Main advantage of these PCR dependent techniques is requirement of less amount of DNA template (around 10 ng per reaction). Also it is simple, costs less and does not require any prior sequence information. But many limitations are also there like lack of reproducibility as it depends on PCR conditions, quality of DNA template etc. Also RAPD markers are dominant markers i.e. heterozygous or homozygous loci can't be distinguished.

2. Amplified fragment length polymorphism (AFLP) markers combines RFLP and PCR both. DNA is first digested with restriction enzymes, ligated to adapters and then PCR is performed.
They are really good for fingerprinting as they give large number of polymorphic bands per gel and they are more repeatable than RAPD. But it also has limitations of being dominant, technically demanding and requiring more template DNA.


Sequence based markers:
Many repetitive sequences are present in the genomes of higher organisms, some of which can serve as genetic markers. Most polymorphic repetitive sequences are minisatellites and simple-sequence repeats (SSRs or microsatellites).

1. Minisatellites:
Minisatellites consist of regions containing repeat sequences 16 to 64 base pairs. Different individuals have different number of repeats as mutation rate is high in these regions. Thus these markers show high level of polymorphism and are reproducible also.

2. Simple sequence repeats (SSRs):
Microsatellites or SSRs have tandem repeats of 1-6 base pairs. The technique is having number of advantages as it is reproducible, shows codominance, highly polymorphic for even closely related species, can be easily automated and requires only 10-100 ng of template DNA.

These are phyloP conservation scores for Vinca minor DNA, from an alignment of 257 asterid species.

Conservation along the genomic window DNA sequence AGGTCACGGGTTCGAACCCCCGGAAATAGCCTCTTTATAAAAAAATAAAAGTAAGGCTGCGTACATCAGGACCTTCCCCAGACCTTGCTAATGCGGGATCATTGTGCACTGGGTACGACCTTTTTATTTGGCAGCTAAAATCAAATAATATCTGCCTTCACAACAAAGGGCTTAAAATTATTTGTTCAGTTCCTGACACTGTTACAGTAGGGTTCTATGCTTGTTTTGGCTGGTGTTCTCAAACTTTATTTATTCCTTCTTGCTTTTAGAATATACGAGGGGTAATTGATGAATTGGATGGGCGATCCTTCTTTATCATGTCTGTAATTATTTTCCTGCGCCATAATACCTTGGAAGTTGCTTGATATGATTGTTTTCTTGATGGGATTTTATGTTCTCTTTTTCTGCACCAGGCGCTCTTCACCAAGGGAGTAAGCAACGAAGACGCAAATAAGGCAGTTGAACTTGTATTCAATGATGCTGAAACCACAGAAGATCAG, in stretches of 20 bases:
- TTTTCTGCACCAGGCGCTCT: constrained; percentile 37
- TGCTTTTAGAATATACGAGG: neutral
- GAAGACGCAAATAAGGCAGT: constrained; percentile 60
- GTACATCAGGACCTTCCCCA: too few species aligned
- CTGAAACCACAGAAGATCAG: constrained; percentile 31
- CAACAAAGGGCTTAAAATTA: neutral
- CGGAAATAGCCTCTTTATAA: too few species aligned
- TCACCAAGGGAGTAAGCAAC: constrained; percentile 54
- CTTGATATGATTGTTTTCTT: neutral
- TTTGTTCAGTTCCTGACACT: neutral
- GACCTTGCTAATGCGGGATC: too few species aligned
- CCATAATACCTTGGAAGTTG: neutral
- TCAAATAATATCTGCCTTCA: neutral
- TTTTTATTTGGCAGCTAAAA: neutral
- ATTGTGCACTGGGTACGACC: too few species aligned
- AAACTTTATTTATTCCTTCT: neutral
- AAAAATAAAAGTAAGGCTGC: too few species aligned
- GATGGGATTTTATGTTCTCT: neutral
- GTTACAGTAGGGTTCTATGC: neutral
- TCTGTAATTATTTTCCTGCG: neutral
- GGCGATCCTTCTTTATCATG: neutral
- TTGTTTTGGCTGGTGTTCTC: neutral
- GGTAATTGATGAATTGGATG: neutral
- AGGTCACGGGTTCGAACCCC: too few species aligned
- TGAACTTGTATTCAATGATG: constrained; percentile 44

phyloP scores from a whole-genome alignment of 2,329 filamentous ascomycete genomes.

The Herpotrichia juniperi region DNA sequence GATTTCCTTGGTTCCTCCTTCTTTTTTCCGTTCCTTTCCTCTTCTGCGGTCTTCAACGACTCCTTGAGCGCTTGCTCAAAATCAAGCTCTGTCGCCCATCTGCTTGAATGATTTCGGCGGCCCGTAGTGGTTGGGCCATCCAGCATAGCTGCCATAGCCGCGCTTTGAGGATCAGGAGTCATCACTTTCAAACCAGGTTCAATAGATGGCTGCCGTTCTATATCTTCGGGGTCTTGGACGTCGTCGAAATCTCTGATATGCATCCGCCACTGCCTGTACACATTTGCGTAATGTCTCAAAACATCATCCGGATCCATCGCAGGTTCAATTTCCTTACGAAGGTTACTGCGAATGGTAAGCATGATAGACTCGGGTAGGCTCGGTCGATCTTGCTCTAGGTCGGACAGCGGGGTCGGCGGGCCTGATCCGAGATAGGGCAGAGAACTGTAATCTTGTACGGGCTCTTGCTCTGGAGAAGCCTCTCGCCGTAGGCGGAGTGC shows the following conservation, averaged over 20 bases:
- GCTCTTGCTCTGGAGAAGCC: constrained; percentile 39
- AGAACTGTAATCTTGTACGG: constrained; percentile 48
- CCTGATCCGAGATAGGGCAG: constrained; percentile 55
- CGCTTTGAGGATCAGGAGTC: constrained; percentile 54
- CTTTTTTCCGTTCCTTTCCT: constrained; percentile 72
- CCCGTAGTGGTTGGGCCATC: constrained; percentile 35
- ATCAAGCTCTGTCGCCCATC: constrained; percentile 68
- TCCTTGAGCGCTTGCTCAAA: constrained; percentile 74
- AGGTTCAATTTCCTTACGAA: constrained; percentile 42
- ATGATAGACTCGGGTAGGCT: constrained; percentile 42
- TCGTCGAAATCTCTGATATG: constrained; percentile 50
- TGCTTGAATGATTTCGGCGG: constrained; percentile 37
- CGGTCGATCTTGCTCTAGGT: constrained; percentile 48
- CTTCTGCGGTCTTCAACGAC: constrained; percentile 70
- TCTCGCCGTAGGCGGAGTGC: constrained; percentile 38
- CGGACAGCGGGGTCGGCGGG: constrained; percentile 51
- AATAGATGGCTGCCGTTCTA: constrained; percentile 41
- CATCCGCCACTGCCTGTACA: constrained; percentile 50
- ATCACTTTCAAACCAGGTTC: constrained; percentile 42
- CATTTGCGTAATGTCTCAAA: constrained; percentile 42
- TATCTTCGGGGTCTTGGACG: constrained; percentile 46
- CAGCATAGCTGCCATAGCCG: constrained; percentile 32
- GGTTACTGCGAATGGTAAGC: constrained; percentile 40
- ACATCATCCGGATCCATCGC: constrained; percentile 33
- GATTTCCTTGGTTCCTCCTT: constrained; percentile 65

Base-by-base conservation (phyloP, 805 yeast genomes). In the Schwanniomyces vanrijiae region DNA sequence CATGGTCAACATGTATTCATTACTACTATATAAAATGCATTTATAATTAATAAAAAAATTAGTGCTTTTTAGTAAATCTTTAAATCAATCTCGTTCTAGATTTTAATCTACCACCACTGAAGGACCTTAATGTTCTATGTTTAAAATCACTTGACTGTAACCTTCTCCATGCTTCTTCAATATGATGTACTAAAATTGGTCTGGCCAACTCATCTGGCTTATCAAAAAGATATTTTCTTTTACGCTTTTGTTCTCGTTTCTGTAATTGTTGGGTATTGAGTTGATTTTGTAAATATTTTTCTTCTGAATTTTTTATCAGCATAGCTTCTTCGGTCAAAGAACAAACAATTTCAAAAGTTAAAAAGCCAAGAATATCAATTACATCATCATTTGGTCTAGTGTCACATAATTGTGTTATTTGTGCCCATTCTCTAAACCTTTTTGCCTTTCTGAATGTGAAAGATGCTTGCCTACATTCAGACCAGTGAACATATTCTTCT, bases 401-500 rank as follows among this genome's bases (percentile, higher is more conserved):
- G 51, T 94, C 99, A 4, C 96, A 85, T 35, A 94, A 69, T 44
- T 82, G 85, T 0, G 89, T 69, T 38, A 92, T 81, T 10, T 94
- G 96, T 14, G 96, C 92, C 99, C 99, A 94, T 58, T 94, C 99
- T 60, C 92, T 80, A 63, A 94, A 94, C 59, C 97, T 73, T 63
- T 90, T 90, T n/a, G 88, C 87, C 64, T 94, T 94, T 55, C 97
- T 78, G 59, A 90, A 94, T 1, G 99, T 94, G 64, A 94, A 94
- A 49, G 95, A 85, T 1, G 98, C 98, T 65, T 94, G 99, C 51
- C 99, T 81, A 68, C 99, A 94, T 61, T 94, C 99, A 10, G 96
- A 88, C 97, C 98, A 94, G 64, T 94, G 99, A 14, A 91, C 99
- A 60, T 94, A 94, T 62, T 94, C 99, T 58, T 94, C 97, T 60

The main disadvantages are difficulty in making genomic libraries rich in microsatellites and designing of primers for which sequence of the genome has to be known.

3. Inter-simple sequence repeat (ISSR) :
It involves amplification of region between microsatellites as they are used as primers itself. Many times primers are anchored on 3' or 5' end with selective nucleotides. Thus, the technique does not require prior sequence information still showing the specificity as SSRs. Moreover, it is reproducible, fast and simple.

4. Expressed Sequence Tags (ESTs):
These are short DNA molecules, 5' or 3' flanking region of cDNA as they are formed by reverse transcription of mRNA. There are large numbers of ESTs present in computerized database now and these are even used to prepare other molecular markers.

5. Single Nucleotide Polymorphism (SNPs):
SNP is the polymorphism between two genomes based on a single nucleotide difference. These may be analyzed by different methods such as gel electrophoresis, fluorescence resonance energy transfer (FRET), luminescence, mass spectrophotometry (MALDI-TOF), chromatography etc.

6. Sequence characterized amplified region (SCAR):
The two ends of RAPD markers which have been important in some diagnosis are sequenced and cloned to form primers for SCAR. Thus they detect only single locus and are less dependent on the conditions of the reaction.

Conclusion:
With time and new requirements, many molecular markers are being developed. The desirable properties are reproducibility, codominance, easy to use, cost effective, and anticipated polymorphism. All properties cannot be found in any one of the marker. The choice of the marker to be used thus depends on the researcher only and the project as each molecular marker has at least some of the desirable properties.